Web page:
AMY WALTER: Well, West Virginia, Kentucky, again, I agree that these are states where you have the economy, where the electorate is more overwhelmingly white. There are fewer minorities in those places.
Oregon is going to be a place where Barack Obama should do well. You think of it as a more liberal state, especially among Democrats there in Portland, around that area. Students obviously could be a big part of the equation there for Obama.
But I think we're going to come down to the end of this and say -- we're going to be back at the same place where we started which is, who won what groups? Who won which states?
And super-delegates ultimately are the ones who have to decide, based on how the candidates did in these certain states, which candidate they think deserves the nomination, which candidate they think is the most electable going into November.
JUDY WOODRUFF: And, Dan, what about this whole electability, win-ability? Who is going to going to define what constitutes who's the most electable?
DAN BALZ: Well, Judy, the campaigns are furiously competing with one another to get people to think about their definition as the prime definition.
There are a variety of ways that people can look at this. She obviously will make the case, as she's doing already, that she's winning the big states. She won California; she won New York; she won Massachusetts; she won New Jersey; and she won Ohio.
Now, some of those obviously are states that either Senator Obama or Senator Clinton will win in the fall. But a state like Ohio, battleground state, the Democrats have lost it the last two elections. They badly want it. She can make the argument that she's done better there.
If she wins in Pennsylvania, she'll say, "Look, that's a crucial battleground state. You have to do well there. I've won that."
On the other hand, the Obama campaign countered that today with a very interesting memo, which said, if you look at the eight or nine states that were closest in the 2004 election, states in which the vote was 8 percentage points or less, that Obama has overwhelmingly won those states, states like Iowa, Minnesota, Wisconsin, states like that.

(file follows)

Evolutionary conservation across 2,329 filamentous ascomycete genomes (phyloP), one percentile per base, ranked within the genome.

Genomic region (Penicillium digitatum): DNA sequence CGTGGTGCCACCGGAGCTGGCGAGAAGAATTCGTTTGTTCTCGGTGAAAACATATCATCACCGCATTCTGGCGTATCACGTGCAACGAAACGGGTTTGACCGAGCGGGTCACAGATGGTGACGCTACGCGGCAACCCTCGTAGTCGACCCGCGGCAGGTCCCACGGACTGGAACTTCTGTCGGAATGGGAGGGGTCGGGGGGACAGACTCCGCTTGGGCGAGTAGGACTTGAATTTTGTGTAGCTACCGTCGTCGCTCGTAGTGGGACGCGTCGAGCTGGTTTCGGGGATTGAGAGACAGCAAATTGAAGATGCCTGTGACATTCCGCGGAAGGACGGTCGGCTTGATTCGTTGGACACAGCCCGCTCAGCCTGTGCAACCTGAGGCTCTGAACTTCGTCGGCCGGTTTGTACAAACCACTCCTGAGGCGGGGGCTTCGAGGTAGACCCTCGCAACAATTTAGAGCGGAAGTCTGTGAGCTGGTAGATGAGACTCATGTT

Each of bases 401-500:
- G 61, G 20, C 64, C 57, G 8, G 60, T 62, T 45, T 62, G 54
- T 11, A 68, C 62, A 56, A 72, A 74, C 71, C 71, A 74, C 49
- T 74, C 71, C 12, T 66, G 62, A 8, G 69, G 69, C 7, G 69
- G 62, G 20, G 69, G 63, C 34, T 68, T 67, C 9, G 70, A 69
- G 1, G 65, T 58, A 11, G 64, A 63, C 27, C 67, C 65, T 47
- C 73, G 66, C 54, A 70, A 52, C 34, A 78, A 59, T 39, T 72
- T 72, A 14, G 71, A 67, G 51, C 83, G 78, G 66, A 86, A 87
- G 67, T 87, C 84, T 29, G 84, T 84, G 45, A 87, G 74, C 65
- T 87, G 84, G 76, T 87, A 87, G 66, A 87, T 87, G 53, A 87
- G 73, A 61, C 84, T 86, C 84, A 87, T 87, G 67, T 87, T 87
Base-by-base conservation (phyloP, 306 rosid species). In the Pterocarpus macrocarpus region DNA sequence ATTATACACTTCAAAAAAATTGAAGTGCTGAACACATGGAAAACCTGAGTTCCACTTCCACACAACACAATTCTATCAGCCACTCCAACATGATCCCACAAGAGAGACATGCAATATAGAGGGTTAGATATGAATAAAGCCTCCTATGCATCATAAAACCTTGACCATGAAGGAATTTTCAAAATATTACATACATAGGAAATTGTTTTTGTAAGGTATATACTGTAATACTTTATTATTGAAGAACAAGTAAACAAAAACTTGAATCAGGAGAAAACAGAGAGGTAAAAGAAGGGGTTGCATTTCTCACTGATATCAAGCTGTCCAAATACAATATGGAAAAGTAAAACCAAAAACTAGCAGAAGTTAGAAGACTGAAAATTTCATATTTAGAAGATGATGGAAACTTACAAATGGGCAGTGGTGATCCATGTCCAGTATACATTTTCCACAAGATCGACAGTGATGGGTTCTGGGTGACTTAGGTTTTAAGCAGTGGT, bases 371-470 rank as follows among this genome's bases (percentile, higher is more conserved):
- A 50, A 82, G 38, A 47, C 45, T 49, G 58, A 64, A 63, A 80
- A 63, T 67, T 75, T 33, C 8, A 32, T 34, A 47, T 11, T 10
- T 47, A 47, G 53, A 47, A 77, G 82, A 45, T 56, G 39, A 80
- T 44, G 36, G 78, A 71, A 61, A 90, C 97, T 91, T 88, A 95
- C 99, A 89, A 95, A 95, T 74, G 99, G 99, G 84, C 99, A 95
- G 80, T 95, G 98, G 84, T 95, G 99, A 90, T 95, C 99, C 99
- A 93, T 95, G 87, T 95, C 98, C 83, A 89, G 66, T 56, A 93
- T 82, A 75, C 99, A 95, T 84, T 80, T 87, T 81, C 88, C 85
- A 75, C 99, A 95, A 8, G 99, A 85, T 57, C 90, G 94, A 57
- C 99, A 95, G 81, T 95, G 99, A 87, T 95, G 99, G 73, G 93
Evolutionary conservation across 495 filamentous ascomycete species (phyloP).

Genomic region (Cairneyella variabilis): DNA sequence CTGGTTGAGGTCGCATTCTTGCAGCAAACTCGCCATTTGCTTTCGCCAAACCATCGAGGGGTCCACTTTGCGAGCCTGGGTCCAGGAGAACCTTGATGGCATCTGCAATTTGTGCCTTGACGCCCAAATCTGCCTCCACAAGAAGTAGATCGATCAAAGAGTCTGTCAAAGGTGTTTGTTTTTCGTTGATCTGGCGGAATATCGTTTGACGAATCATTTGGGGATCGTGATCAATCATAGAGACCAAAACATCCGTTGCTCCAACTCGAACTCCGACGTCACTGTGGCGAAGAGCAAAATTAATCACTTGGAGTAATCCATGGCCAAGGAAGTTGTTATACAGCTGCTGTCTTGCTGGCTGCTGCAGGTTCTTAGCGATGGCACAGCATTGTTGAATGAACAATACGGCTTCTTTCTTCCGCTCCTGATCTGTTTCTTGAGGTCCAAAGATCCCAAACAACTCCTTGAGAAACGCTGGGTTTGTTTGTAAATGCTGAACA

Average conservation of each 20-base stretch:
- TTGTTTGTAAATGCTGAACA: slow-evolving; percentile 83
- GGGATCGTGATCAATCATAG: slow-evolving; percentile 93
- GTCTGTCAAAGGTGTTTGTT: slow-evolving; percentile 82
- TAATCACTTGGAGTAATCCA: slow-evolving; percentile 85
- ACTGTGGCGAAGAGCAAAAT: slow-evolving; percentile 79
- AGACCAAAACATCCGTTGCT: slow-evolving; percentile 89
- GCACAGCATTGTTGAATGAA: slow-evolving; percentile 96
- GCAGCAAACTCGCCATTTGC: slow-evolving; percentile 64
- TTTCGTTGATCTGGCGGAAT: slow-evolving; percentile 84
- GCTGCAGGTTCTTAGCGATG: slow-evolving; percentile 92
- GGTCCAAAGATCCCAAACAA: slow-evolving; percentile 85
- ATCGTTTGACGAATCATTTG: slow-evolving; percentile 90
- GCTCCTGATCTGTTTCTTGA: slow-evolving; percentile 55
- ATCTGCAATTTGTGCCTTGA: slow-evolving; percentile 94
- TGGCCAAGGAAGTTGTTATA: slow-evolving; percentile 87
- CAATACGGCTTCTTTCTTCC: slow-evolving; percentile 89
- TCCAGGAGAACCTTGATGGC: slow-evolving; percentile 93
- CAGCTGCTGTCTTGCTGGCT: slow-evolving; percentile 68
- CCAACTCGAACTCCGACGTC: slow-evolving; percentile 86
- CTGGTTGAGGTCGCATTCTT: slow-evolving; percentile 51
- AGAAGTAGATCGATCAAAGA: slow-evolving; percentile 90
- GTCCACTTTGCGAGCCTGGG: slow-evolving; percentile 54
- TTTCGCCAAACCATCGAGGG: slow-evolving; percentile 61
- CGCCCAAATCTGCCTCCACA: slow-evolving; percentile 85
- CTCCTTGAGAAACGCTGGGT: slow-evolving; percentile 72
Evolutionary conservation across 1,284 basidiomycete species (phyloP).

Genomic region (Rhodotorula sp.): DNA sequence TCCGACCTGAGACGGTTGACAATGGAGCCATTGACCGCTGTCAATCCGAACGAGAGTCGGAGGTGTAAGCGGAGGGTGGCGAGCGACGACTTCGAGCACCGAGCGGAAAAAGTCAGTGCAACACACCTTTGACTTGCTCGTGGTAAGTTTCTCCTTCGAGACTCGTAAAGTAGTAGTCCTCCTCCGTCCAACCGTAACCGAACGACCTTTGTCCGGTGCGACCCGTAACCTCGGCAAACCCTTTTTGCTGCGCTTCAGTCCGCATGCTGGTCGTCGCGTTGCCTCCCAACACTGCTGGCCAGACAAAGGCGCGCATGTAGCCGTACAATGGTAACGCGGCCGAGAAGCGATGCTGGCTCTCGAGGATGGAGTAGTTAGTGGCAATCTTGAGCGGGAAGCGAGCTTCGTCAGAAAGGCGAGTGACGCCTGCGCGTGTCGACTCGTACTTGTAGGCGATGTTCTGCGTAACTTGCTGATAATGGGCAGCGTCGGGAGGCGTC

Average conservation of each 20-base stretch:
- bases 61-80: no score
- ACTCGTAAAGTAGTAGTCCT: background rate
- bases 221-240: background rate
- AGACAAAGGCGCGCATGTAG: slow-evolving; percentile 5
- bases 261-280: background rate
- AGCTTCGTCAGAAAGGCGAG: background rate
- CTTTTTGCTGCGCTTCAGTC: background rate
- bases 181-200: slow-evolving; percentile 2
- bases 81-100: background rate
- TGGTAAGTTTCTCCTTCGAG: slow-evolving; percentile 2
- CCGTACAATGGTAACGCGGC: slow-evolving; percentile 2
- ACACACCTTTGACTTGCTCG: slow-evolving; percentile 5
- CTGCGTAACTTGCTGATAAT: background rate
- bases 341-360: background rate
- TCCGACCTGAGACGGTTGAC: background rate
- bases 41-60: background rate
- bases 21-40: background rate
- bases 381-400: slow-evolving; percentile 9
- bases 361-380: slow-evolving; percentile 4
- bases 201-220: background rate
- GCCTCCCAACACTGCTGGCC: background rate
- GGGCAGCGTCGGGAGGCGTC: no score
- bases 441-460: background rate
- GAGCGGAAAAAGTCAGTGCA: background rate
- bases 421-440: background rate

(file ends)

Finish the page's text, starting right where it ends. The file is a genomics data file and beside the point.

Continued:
So they are making the case that he's winning the states that are the true swing states. Ultimately, this is going to have to be something that each individual super-delegate will have to process and come out with their own opinion.
Examining the role of delegates
JUDY WOODRUFF: And you have the undecided situation of Michigan and Florida, the states, Lorenzo Morris, that have voted, but very much in dispute.
LORENZO MORRIS: Yes, I think that there you could easily end up with a wash, as well. If Hillary is going to do well, she's going to do well as she already has done in Florida. And if Barack Obama is going to do well and say re-vote those, he would do well in Michigan.
I think that, though she has some chance in Michigan given the job situation there, I think that you will have a very strong momentum there, not only among the black electorate, but also among other minority groups that might give him a little bit of boost, because he had, for example, the Teamsters', I believe, endorsement, so that would help balance some of that.
JUDY WOODRUFF: And, Amy, coming back to you, as you said, we keep coming back to these same questions.
AMY WALTER: Right, to the same thing, right.
JUDY WOODRUFF: It finally comes down to persuading the super-delegates, what happens in Michigan and Florida, and this whole argument again, as Dan was saying, of who defines what's electability.
AMY WALTER: Right. And is it defined by who won the big states? That's important. But, remember, in all this debate about the primaries, again, it's a primary electorate. This isn't a general electorate. So how you do among your own base, now, there's some concern.
You come out of Mississippi, and the concern was, has this taken a toll on Democrats, where you see that more Obama voters saying they're willing to vote for Hillary Clinton than Hillary Clinton voters saying that they would be supportive of Barack Obama.
But let's look at Ohio. There wasn't that split at all: 34 percent of Clinton supporters said they would support Obama or they would be satisfied with Obama; 30 percent of people voted for Obama said they would be supportive of Hillary.
So there's no suggestion right now in a place like Ohio, one of those key swing states. Mississippi, it's been fun to play in, in a primary. It's not going to be a general election battleground. Ohio is.
If Obama can point to those and say, "I'm still getting Clinton voters," Clinton can say, "I'm still going to get Obama voters, it's fine."
JUDY WOODRUFF: The arguments go on.
AMY WALTER: That's right.
JUDY WOODRUFF: Amy Walter, Lorenzo Morris, Dan Balz, thank you all. We appreciate it. Good to have you both, all three of you.